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After touring the possibilities of macro photography, the course details essential gear at several price levels, including lenses, flashes, and other accessories. Next, Ben explores the special challenges of macro photography: dealing with moving subjects, working with extremely shallow depth of field, focusing, lighting, and more.
The course also explores advanced close-up tools and post-processing techniques, such as using Adobe Photoshop to "stack" multiple shots to yield wider depth of field than a single shot can convey.
- What is a macro photograph?
- What is a macro lens?
- Finding good subject matter
- Evaluating macro gear like extension tubes and tilt-shift lenses
- Composing and framing shots
- Exploring depth of field
- Lighting macro shots
- Working with light tables
- Editing macro shots
Skill Level Intermediate
No matter what type of macro subject matter you like to shoot, once you get out in the field, you're going to have to be prepared for this kind of thing, for actually laying in the dirt. A lot of times the small things in the world are close to the ground. And, to get the angle that you want, you're really going to have to get down your hands and knees, or lay down. If you are going to be shooting flowers, or insects, or other things that are moving on their own, or being moved by the wind, you may be laying there for a long time waiting for exactly the right moment. So, just be prepared for that. Before you go out, don't go out macro shooting in your Armani or something, because you're very likely going to get it messed up.
I've seen this little daffodil here, and decided that I want to try and take a look at it. Something we haven't talked about in the studio is just how significant the background in your scene is, and how sometimes difficult it is to manage the background in your scene. Once you frame up the shot, the camera position that you take is going to have a dramatic impact on exactly what your background looks like, what's in it. That's true, of course, in regular scale photography, but in macro, a change of just a millimeter or two can make a big difference.
But before you even get to that point, background is a significant thing to think about. One of the difficulties that you have when you're starting to shoot macro is you simply don't know what makes good macro subject matter. Moving through the world at normal size scale, it's difficult to understand that, "Oh! That little flower down there might actually be really interesting." I think one of the reasons it's difficult to understand that is that when you look down at it, you see all this other stuff behind it. You see I've got dirt clods, and leaves, and slimy caterpillar thing down here. And, when I look down at that, I think "Well there is no good composition there, because the background is too cluttered." What's difficult to remember and pre- visualize is that at the macro scale, your background is going to go so soft, and potentially some detail is that all those problems may vanish.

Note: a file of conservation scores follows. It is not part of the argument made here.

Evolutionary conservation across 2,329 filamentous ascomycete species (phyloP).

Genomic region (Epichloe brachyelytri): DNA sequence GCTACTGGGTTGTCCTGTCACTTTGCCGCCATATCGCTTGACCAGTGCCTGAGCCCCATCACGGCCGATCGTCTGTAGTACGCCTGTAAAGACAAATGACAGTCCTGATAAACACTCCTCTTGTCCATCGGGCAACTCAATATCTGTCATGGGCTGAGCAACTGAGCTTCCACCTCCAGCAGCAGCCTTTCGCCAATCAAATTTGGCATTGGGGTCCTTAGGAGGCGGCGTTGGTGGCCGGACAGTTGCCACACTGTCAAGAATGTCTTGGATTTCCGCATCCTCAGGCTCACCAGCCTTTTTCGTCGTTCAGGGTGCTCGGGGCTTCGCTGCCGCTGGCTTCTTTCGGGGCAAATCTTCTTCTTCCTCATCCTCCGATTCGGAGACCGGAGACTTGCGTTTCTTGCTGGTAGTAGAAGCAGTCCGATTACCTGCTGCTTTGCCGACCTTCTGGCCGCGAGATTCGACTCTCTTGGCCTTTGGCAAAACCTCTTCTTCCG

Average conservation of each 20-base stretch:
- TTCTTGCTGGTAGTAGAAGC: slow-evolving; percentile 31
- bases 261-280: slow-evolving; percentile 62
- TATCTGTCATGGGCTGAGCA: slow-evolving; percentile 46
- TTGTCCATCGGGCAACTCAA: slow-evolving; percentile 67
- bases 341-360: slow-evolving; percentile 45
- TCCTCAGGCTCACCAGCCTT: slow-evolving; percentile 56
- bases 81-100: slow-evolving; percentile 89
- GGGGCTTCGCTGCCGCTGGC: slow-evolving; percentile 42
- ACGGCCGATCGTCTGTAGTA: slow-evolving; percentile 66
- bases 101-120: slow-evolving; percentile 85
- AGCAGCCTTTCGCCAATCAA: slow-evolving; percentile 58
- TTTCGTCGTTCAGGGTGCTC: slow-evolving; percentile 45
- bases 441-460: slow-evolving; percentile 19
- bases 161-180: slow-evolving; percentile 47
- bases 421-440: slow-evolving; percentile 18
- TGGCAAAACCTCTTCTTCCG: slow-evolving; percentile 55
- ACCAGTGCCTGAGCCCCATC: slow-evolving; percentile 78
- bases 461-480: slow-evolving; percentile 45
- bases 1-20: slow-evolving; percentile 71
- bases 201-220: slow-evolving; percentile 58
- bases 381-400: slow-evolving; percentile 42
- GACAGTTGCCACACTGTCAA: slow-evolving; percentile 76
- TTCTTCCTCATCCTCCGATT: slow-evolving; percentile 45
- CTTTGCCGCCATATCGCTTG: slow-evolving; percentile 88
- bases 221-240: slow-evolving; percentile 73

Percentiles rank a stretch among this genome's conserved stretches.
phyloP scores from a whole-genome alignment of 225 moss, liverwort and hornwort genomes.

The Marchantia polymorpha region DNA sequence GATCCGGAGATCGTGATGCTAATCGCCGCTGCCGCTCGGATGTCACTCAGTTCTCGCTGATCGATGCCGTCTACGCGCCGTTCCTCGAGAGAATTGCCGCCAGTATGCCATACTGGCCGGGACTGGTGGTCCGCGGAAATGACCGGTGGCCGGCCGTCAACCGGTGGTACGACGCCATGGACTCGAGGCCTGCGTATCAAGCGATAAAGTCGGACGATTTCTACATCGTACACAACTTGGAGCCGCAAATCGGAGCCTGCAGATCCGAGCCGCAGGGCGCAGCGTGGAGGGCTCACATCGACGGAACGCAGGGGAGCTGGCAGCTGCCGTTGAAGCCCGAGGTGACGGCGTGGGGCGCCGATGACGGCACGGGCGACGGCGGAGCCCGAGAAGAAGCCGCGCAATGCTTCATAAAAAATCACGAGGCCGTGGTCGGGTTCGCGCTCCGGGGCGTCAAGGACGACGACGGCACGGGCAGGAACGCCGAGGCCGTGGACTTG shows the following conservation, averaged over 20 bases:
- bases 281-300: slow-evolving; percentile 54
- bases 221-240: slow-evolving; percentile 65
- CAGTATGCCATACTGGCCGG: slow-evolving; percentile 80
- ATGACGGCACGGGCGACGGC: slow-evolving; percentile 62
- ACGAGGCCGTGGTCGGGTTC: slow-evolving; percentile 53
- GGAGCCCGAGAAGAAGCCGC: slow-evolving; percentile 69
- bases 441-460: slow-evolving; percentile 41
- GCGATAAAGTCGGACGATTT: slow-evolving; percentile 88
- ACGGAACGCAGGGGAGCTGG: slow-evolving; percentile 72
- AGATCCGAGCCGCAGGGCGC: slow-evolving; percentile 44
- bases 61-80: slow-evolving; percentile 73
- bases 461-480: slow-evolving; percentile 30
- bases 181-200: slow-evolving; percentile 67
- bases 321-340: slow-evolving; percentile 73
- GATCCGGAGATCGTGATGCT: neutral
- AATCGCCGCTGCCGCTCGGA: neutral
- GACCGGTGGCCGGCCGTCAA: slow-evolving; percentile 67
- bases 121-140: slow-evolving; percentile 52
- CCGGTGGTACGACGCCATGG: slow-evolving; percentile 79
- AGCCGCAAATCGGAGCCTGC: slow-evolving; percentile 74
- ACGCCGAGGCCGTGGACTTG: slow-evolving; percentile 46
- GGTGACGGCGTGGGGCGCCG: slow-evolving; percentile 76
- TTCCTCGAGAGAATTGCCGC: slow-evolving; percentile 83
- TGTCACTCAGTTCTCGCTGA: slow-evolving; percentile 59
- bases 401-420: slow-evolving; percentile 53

So, that's something that you'll get better at understanding as you start shooting more. And very often, I'll find that well, maybe there's an interesting macro shot there. I'll look through the camera and immediately go, "Oh! There is a very interesting macro shot here." Because now that the background is out of play, my compositional options change. This is going to be a very simple composition. I am just going to grab the flower, and fill as much of the frame with it as I can, which of course, is all about getting, figuring out what my closest focusing distance is, and I can actually get pretty close.
I don't have any extension tubes with me. So, let me just show you the first framing that I'm working with. I am shooting here at ISO 100 at f/5.6. So, I am just at a mid-range aperture, and I get something like this. Right off the bat, I can see that I've got some depth of field issues. First thing I need to do is decide where do I want in focus on this flower? And ideally, I think I like to have the whole thing. It's pretty small, it's not too deep, and I am not super close up.
So, I think I can get the whole thing in focus. I've got the edge of that middle structure in focus, but the petels are soft, and I think I'd like to see them sharper. So, I am going to go ahead and dial down to f/11. And when I do that, I am going to run into some potential shutter speed problems here. I am down to 25th of a second. My lens is stabilized, so I can probably hand-hold at 25th of a second. Okay, but there is a tiny bit of a breeze here. It's moving the flower just a little bit. You may not even be able to see it happening, but at macro scale, it's pretty pronounced. So, I am going to go ahead and bump my ISO up, and let's see, 1600. I am now seeing at 200th of a second.